Home - Claire Moore - Labor Senator for Queensland

ADJOURNMENT: Workplace Gender Equality Agency

Senator MOORE (Queensland) (19:35): I want to make some comments this evening on the Workplace Gender Equality Agency, which as all of us know was created by the Australian government with the Workplace Gender Equality Act 2012. The agency was created to administer that act. It followed on from its previous incarnations as the Equal Opportunity for Women in the Workplace Agency and prior to that the Affirmative Action Agency.

The vision of the agency is for all women and men to be equally represented, valued and rewarded in the workplace. The agency, amongst its many tasks, prepares annual reports on what is happening in Australian workplaces around the issues of equity. There is quite an extensive data collection process, which involves all employers in the private sector and university sector that employ over 100 employees, and this data is collected and then gathered together to provide extraordinarily valuable reports to the Australian community.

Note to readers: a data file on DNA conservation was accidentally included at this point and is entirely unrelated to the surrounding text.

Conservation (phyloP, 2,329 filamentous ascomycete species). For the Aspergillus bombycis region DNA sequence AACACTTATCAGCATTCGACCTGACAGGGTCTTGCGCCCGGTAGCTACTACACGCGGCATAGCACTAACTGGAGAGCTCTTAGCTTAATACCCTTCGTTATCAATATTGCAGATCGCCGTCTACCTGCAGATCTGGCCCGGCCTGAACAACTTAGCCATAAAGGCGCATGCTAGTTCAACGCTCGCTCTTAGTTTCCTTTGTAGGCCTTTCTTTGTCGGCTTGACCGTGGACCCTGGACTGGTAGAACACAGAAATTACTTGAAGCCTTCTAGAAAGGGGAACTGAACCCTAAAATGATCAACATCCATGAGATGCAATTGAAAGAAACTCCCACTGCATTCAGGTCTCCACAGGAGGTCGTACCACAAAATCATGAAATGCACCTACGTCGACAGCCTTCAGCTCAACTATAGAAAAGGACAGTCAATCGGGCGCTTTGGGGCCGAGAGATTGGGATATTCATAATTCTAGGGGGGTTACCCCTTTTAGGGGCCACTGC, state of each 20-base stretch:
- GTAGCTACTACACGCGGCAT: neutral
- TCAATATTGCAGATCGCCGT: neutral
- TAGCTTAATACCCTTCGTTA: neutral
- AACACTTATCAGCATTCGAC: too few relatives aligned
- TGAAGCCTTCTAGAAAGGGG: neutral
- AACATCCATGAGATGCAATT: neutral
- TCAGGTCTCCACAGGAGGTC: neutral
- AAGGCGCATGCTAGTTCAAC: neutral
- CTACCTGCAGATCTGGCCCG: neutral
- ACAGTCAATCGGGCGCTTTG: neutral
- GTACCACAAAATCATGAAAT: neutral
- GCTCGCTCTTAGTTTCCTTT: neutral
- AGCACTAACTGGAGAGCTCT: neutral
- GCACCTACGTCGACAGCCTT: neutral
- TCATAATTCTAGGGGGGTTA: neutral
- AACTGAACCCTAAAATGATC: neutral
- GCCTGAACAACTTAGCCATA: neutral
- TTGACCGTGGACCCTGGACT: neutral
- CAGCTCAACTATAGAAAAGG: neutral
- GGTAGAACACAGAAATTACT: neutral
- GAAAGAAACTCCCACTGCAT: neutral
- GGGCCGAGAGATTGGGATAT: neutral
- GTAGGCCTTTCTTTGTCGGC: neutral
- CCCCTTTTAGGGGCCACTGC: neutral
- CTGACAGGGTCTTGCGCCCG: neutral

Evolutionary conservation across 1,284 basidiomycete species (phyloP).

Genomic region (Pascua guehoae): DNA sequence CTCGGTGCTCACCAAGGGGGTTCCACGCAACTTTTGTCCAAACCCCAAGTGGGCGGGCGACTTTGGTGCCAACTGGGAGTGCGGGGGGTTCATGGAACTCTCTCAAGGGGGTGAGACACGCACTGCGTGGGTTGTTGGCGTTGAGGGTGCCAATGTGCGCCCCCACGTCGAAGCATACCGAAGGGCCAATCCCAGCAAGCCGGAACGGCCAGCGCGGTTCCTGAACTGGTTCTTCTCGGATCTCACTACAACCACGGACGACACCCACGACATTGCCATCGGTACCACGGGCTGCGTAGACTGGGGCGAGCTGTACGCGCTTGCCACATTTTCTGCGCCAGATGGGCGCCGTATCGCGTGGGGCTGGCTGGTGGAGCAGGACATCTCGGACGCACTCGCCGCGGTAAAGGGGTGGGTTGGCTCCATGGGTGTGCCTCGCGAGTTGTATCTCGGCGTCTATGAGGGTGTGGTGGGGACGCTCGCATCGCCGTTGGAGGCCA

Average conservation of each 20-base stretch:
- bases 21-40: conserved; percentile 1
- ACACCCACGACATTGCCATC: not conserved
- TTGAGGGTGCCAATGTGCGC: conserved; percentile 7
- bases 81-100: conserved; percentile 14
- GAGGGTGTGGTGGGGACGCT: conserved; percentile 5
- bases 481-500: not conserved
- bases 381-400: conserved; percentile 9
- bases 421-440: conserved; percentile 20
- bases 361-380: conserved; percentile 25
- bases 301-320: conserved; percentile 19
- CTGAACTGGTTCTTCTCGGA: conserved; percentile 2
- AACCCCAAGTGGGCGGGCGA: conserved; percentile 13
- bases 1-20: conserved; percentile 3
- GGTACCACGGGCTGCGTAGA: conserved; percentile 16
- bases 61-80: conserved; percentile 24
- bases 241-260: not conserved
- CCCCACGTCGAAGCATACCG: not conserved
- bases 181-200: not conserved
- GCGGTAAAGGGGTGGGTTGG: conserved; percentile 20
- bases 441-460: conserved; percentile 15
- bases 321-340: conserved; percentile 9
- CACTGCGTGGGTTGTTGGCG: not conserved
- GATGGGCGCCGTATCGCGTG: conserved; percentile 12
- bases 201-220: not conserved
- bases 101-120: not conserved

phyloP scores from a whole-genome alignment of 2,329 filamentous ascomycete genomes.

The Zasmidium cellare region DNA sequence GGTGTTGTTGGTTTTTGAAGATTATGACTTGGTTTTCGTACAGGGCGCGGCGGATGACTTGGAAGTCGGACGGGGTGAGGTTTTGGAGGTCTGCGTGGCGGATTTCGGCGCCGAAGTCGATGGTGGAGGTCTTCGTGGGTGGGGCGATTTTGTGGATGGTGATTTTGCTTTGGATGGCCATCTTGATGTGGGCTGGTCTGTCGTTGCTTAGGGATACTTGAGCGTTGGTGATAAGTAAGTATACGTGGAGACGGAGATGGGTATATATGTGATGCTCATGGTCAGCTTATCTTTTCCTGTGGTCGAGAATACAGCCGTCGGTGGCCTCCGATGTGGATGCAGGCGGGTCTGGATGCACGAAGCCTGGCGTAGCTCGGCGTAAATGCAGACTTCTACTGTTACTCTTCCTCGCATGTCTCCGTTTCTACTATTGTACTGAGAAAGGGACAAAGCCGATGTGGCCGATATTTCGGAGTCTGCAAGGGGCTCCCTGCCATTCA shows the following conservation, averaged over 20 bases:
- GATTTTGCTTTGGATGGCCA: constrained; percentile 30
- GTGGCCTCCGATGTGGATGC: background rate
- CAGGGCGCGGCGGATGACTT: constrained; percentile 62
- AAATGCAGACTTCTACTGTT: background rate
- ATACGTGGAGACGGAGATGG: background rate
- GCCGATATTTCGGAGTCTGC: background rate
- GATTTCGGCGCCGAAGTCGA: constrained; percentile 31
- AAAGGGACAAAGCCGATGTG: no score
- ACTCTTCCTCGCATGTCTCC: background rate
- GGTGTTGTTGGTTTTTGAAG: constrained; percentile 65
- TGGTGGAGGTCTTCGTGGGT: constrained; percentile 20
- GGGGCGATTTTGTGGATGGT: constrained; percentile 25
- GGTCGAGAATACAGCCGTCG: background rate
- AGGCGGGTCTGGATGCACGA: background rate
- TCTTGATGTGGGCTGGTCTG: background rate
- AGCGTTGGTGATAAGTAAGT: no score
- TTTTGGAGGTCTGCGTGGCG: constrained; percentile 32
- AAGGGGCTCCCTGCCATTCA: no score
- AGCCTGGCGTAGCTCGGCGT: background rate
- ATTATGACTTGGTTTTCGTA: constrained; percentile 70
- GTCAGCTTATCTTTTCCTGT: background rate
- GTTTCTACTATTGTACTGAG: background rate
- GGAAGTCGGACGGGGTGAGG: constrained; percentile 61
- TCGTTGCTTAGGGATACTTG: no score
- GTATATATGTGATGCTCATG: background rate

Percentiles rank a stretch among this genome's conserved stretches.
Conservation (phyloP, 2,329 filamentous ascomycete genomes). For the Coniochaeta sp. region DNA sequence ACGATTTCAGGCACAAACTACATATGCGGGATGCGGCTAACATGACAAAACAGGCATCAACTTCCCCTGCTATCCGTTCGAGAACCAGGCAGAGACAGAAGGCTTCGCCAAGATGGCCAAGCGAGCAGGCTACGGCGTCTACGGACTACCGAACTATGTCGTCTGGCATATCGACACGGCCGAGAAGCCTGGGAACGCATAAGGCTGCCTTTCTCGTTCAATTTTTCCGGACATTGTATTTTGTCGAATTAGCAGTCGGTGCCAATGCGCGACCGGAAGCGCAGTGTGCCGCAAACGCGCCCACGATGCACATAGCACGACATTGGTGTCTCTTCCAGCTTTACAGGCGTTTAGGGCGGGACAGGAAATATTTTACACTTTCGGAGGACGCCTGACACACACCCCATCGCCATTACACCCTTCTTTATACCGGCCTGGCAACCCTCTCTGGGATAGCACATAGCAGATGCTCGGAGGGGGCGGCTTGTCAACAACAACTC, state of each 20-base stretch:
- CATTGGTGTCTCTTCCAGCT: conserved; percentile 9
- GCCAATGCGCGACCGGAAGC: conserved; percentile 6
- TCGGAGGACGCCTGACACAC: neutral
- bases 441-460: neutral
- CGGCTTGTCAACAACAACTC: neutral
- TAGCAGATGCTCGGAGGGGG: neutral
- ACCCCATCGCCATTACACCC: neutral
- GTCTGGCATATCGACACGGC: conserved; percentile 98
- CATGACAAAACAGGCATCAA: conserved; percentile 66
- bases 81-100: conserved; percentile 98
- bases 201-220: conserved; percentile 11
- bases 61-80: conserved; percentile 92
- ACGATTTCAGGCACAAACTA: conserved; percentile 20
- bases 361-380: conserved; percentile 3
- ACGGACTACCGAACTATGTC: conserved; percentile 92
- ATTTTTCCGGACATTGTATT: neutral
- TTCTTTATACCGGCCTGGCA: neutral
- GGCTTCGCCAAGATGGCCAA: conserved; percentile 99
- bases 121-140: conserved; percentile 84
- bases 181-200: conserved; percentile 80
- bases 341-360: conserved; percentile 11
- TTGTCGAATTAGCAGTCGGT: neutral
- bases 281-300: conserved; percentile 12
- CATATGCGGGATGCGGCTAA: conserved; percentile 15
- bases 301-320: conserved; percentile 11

When the Commission of Audit was put in place by this government very early in its term, there were a number of issues raised about efficiencies in the public sector, and one of the agencies that seemed to be questioned in terms of its value for purpose was the Workplace Gender Equality Agency. This created an immediate response from women's organisations and business organisations in the community, and an alliance was formed called the Coalition for Working Women. This alliance is made up of the Australian Local Government Women's Association, BPW, the Financial Services Institute of Australasia, Local Government Managers Australia, the National Council of Women of Australia, the National Foundation for Australian Women, the Work and Family Policy Roundtable at the University of South Australia, Women on Boards, the Women's Electoral Lobby, YWCA and the ACTU, who gathered together because they understood that there was a real value in the work that the agency did. They did not wish it to be subsumed into any other organisation or somehow displaced in its importance. So there was immediate lobbying. I think the minister, Minister Abetz, was impressed by the advocacy that he received from this group and, as a result of discussions, implemented an inquiry to look at the reporting processes of the agency.